Courtesy of Physicians Regional Medical Group
Cataract Awareness Month is a great time to step up in helping to educate and drive people to seek treatment for one of the leading causes of vision loss and blindness in the United States. 1According to a Prevent Blindness® study, nearly 25.7 million Americans ages 40 and older have cataract and the number will increase by 50 percent to 38.5 million by 2032 and by 78 percent to 45.6 million by the year 2050. Cataract is a clouding of the eye lens that commonly leads to reduced contrast and color due to less light being able to reach the retina. “Patients may notice decreased night vision or needing more light to read,” says Timothy Quinn, MD, Board Certified Ophthalmologist at Physicians Regional Medical Group. “Cataracts eventually cause blurring, but this is fairly late in the course.”
Most cataracts are a normal part of aging and the risk increases as you get older. Dr. Quinn states that only 1% of his cataract surgeries are performed on patients below 60 years of age. This does not mean that those younger than 60 are exempt. 2The National Eye Institute lists four other types of cataract to include:
• Secondary cataract. Cataracts can form after surgery for other eye problems, such as glaucoma. Cataracts also can develop in people who have other health problems, such as diabetes. Cataracts are sometimes linked to steroid use.
• Traumatic cataract. Cataracts can develop after an eye injury, sometimes years later.
• Congenital cataract. Some babies are born with cataracts or develop them in childhood, often in both eyes. These cataracts may be so small that they do not affect vision. If they do, the lenses may need to be removed.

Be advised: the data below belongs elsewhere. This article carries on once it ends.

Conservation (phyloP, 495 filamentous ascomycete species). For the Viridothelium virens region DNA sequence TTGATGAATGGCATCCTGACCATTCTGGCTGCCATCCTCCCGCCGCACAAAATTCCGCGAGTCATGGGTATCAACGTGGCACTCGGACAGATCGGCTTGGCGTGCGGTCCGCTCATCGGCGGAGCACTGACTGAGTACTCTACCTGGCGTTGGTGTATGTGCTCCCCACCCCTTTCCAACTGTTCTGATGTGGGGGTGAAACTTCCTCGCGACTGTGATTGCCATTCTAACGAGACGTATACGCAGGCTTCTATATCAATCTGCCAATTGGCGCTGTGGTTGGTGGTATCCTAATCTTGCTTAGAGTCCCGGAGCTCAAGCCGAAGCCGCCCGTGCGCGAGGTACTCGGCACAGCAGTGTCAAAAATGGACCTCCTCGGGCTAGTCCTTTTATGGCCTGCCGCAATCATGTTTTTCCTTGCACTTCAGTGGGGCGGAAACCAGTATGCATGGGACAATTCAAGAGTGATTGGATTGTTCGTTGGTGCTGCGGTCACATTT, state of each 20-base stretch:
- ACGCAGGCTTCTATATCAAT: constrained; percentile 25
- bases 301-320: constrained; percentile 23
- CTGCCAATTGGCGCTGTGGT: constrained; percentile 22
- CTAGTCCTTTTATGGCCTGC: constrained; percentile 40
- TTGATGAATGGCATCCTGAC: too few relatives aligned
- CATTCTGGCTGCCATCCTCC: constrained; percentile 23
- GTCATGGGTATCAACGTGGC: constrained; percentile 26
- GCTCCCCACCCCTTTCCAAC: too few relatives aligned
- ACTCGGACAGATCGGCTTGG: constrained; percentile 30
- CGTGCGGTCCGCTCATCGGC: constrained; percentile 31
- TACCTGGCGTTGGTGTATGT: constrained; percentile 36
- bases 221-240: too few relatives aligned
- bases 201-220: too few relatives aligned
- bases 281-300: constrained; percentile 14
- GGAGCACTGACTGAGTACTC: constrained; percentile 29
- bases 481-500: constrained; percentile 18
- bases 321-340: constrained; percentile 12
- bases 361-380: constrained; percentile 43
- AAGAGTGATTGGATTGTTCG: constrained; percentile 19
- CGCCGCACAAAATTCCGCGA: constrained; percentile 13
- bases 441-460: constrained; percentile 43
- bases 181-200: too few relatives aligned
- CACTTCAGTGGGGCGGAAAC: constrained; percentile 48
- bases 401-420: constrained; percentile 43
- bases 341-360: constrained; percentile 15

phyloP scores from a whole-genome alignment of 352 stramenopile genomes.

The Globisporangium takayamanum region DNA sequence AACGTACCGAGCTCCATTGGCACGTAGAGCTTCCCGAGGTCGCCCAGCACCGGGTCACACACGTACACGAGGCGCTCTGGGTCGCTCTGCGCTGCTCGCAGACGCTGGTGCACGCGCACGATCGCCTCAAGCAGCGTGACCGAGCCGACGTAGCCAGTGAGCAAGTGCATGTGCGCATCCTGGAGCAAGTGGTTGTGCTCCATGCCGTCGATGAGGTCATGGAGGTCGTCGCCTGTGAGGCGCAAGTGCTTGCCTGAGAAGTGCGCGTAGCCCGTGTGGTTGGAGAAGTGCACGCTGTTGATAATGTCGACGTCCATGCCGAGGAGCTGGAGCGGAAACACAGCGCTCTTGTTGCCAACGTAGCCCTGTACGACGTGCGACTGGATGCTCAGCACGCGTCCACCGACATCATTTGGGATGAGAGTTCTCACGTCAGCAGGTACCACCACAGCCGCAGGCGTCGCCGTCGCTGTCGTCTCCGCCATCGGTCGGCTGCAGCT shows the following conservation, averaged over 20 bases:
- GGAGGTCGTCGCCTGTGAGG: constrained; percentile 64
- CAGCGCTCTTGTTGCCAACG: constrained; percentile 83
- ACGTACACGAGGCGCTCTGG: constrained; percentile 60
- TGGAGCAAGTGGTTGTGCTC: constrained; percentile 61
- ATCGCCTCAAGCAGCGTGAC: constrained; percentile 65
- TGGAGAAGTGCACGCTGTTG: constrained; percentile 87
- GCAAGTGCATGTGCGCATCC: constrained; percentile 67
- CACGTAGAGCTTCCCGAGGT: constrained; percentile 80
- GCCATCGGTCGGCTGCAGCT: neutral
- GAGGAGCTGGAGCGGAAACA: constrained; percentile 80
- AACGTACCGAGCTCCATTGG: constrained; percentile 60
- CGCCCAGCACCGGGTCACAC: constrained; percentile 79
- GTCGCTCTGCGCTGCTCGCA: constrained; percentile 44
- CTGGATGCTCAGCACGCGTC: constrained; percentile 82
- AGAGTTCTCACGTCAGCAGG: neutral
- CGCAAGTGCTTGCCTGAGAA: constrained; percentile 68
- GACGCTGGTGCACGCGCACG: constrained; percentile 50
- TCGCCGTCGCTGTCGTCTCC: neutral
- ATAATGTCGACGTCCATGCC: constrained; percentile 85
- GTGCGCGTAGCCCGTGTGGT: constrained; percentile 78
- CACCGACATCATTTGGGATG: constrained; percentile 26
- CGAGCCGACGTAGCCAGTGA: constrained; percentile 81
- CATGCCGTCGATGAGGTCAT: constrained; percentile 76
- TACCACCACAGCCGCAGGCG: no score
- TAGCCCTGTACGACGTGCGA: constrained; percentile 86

• Radiation cataract. Cataracts can develop after exposure to some types of radiation.
For most, cataracts develop slowly and don’t disrupt the vision early on. “In many cases, it is not noticed until after cataract surgery when there is a great increase in brightness and color,” explains Dr. Quinn. While there is no prevention for cataracts, Dr. Quinn mentions that certain personal behaviors have been shown to slow the progress of cataracts. These include wearing ultraviolet protection, avoiding tobacco products, and maintaining a healthy blood sugar.
Cataracts are commonly detected through a visual acuity test, a dilated eye exam, or through a measurement of pressure inside the eye. Dr. Quinn’s diagnostic tests also include a clinical exam that measures the opacity in the lens of the eye. He notes that grading its severity can be a challenge as it does not always correlate to symptoms. He points to the effectiveness of performing a wavefront analysis with machines like the iTracetm that are very instructive in measuring both the dimming and blurring effects of cataracts.
If prescription glasses aren’t enough to improve vision impairment caused by cataracts, the only effective treatment involves simple surgery where the clouded lens is removed and replaced with a clear artificial lens. “Fortunately, innovations in equipment and surgical technique have made the procedure safer and more effective for most patients,” says Dr. Quinn. “The vast majority of patients will do well with surgical techniques and lenses that are covered by their insurance. “
Cataracts can be easily diagnosed and visiting your eye doctor regularly is important in helping protect your eyes from further damage. The American Optometric Association recommends annual eye exams for everyone over the age of 60, and bi-annual exams for adults between 41-60 years to check for developing eye or vision problems.
Dr. Quinn’s offices are located in Naples at Physicians Regional – Collier Blvd, 8340 Collier Blvd, and Physicians Regional – Pine Ridge, 6101 Pine Ridge Rd. For more information or to schedule an appointment, please call 239-348-4221, or visit PhysiciansRegionalMedicalGroup.com